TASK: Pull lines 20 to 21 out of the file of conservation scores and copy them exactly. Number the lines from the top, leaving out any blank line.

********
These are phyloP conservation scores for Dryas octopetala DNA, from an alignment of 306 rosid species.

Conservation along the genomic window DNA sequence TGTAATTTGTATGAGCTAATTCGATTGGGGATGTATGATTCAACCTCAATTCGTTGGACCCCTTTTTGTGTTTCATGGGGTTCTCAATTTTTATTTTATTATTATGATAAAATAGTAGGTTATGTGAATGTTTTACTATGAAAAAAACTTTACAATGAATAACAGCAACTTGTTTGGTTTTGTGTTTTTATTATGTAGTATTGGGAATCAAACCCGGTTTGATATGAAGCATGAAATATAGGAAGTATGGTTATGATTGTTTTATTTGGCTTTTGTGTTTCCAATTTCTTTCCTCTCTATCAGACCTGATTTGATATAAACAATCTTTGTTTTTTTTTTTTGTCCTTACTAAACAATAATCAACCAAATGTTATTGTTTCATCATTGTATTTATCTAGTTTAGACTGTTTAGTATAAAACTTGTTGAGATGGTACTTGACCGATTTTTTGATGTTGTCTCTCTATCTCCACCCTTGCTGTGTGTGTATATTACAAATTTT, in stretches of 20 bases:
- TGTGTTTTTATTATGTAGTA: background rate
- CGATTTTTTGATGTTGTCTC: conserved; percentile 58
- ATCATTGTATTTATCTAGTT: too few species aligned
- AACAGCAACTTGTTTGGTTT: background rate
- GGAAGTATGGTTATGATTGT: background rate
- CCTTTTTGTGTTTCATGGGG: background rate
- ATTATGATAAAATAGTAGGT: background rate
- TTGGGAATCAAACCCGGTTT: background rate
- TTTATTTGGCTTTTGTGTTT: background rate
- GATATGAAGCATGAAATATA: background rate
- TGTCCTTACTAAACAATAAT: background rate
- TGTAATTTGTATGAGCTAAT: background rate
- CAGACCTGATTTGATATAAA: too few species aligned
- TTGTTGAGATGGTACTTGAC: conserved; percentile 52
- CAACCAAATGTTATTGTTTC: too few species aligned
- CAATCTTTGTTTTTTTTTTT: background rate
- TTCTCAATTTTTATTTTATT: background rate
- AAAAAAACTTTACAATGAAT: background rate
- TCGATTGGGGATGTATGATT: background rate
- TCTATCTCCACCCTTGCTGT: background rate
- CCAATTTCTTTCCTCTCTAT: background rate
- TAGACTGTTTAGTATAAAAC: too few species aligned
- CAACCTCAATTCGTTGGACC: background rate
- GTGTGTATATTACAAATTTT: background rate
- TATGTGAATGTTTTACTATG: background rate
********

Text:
- AAAAAAACTTTACAATGAAT: background rate
- TCGATTGGGGATGTATGATT: background rate